Don’t know how I missed this clip before, but it’s Mike Bobo talking about what Alabama and Georgia were up to on the opening series of the national championship game.
Category Archives: Strategery And Mechanics
David Wunderlich is taking a look back at Dan Mullen’s playcalling at Mississippi State to get a handle on what’s in store for Gator fans this season. I know you’ll enjoy this Twitter thread about the Georgia-MSU game as much as I do.
If it makes David feel any better, Florida looked worse against Georgia than Mississippi State did. Nowhere to go but up, at least.
Interesting Twitter thread from David Hale:
Quick answer there would appear to be defensive penalties are more costly, but wait…
There’s a fine line between aggressive and undisciplined. That’s what good coaching is for.
Unless you’re Georgia Tech, in which case it doesn’t matter.
When it comes to preparing players for the next level, Mike Leach couldn’t be more different than Nick Saban (or Kirby Smart, for that matter) in his sales pitch to recruits.
JM: As a collegiate coaching staff, how do you balance winning games with developing players for the next level?
ML: I pay no attention whatsoever to developing them for the next level. That’s somebody else’s job. Why would I care? We coach them the best that we can. We worry about putting them in the best positions they can be put in here at our school to accomplish the things that we need to accomplish. I do think it goes hand in hand though. I think if they’re in a good place and they get the proper coaching, then the better their chances are at the next level. We’re not gonna sit here and monkey around and worry about the next level. There’s no point in me sitting around trying to guess what they want at the next level. That would be a bunch of foolishness.
A lot of that can be chalked up to perspective, of course. Unlike Leach, Saban has coached in the NFL, and thus likely has a better feel for what the pros look for. That gives him a different message to sell recruits.
And that’s a second difference. Leach, up in Wazzou, doesn’t have the rich vein of talent that Saban has to tap into in assembling a recruiting class. Rather than accumulating gobs of talent with which to bludgeon opponents, Leach has to go out and find kids who best fit his system, however many stars they may have.
Ironically, there is one sales pitch Leach does have at his disposal, and it may indeed be another reason why he can be so dismissive of being a production factory for the NFL.
JM: I’m curious to get your overall thoughts on the NFL’s shift towards incorporating more spread principles on offense.
ML: It seems like they’re more conscious of how it could benefit their offense nowadays. I’ve been doing it since the beginning. Everywhere I’ve been, we’ve always spread it out. I guess we’re credited by a lot of people for kind of starting that. It’s reached the NFL level now. It’s just a more efficient way of playing football. It’s about attacking all the space available to you. I think it’s a very efficient approach.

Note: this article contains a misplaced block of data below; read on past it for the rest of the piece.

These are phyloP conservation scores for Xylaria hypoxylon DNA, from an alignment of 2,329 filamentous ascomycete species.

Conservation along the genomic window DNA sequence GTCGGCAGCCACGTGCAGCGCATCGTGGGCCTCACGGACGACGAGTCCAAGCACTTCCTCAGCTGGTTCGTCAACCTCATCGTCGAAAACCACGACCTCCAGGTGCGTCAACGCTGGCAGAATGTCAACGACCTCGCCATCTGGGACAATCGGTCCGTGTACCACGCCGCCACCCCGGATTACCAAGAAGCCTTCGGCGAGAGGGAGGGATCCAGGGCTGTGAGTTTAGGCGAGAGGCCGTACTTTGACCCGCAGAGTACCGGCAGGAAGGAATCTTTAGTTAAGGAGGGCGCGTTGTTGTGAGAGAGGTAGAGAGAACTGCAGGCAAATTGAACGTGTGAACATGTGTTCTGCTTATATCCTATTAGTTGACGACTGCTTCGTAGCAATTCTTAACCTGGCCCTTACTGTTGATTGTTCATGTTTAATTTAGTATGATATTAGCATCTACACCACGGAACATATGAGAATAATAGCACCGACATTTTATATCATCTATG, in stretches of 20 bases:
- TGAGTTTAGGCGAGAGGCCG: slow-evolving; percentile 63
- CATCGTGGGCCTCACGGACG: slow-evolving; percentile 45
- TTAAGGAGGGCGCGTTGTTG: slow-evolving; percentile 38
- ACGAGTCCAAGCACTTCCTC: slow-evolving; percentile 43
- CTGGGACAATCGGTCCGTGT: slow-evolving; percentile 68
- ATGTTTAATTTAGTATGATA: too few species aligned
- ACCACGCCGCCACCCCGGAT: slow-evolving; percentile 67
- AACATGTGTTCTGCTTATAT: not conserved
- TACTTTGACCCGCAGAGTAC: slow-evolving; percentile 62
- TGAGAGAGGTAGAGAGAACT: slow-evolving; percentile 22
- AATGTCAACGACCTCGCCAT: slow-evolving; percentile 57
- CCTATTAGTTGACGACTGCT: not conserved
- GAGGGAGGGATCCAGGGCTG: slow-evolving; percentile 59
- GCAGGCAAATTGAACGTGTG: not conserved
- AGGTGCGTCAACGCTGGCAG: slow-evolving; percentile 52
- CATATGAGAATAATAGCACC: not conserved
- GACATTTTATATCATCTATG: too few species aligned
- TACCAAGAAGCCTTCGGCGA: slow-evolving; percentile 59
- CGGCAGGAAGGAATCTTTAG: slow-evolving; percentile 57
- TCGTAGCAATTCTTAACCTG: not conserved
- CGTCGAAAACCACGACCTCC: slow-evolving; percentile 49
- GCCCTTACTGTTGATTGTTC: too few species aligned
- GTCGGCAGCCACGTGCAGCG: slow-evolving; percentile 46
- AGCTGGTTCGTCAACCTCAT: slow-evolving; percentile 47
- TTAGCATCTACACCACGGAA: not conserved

No, he doesn’t have any rings to show for it, but there’s little doubt that the Air Raid has been one of the most influential offensive schemes to come down the turnpike in the last two decades. Maybe that’s what gives Leach the confidence to say, “I think if they’re in a good place and they get the proper coaching, then the better their chances are at the next level.”
The NCAA has approved a rule limiting the number of people who can communicate through headsets during a game to 20 per team, including 15 coaches.
I figure it’s only a matter of time before the University of Alabama begins ramping up studies on mental telepathy.
What happens when player safety and coaching strategy clash? Coaches grumble, albeit softly.
The idea behind one of the NCAA’s most controversial rule changes for 2018 — awarding a touchback on any kickoff that’s fair-caught inside the 25-yard line — is to make the game safer. What football coach wouldn’t want that?
But Stanford’s coach doesn’t necessarily like it.
“I don’t mind saying I’m not the biggest fan of the rule,” Shaw said. “I understand and appreciate the purpose and the intent behind it. Anything that is in an effort to make the game safer, I understand and to a certain degree applaud.
“(But) field position is the basis of this game. To fair-catch a ball and automatically move the ball up is difficult for me to take. We probably won’t take advantage of that.”
Of the five Pac-12 coaches interviewed, only one, Washington’s Chris Petersen, is in favor of the change and even he thinks there’s more to come.
The NCAA did not release injury data when it announced its change. The organization did point out the obvious, noting that “fewer injuries occur during kickoffs that result in touchbacks than on kickoffs that are returned.”
“When they do studies, and it’s a higher percentage chance for injury on a certain play, we need to take a hard look at that and figure out how to help that situation,” Petersen said. “I think they have, and I think this is the first step towards it.
“It’ll be interesting to see how it all plays out. It’s all about making this game safer for the kids. If that’s one of the plays that’s going to help us, it’s a good rule.”
I don’t know how this will play out, but I suspect Petersen’s on the right track to suggest this is but the early stage of an evolutionary development. Similar to things like the way the targeting rule has been enforced, I don’t think we’ve reached the final version of what kickoffs will look like. One thing’s for sure, though — those concussion lawsuits aren’t going away any time soon.